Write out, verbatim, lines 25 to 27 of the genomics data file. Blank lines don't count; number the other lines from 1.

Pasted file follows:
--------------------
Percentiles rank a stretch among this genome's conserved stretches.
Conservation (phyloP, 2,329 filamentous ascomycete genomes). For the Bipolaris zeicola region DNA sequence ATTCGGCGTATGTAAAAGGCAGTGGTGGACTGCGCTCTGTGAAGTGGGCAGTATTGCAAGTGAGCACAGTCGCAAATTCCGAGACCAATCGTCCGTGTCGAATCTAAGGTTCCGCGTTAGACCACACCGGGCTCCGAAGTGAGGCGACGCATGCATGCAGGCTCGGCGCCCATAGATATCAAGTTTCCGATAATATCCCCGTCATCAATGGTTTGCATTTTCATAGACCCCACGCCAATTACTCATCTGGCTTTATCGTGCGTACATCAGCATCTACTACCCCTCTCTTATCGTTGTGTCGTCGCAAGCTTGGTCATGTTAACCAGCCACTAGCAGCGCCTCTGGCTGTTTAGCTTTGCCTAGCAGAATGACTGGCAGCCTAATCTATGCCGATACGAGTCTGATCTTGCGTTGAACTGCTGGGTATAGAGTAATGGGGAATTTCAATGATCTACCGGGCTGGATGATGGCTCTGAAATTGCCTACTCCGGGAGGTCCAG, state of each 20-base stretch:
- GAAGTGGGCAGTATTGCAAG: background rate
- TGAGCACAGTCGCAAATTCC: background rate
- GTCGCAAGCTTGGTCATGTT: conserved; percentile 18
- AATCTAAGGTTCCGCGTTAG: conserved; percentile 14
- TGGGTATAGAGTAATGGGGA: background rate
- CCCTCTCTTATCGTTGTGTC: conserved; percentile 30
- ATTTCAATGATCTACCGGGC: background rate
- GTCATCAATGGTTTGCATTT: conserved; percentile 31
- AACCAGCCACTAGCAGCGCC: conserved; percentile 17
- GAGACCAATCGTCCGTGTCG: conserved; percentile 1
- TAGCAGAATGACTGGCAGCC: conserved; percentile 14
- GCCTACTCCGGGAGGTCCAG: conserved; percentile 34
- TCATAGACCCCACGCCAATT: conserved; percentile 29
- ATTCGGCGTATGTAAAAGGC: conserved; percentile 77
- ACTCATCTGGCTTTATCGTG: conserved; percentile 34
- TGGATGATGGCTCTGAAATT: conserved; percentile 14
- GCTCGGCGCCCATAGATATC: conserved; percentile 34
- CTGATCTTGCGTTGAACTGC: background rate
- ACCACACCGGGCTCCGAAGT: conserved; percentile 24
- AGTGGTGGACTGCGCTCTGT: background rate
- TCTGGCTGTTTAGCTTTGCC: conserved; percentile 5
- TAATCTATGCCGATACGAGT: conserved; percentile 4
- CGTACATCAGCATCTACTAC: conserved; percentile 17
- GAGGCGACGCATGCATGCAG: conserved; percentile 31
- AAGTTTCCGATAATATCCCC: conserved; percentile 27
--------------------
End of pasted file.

- CGTACATCAGCATCTACTAC: conserved; percentile 17
- GAGGCGACGCATGCATGCAG: conserved; percentile 31
- AAGTTTCCGATAATATCCCC: conserved; percentile 27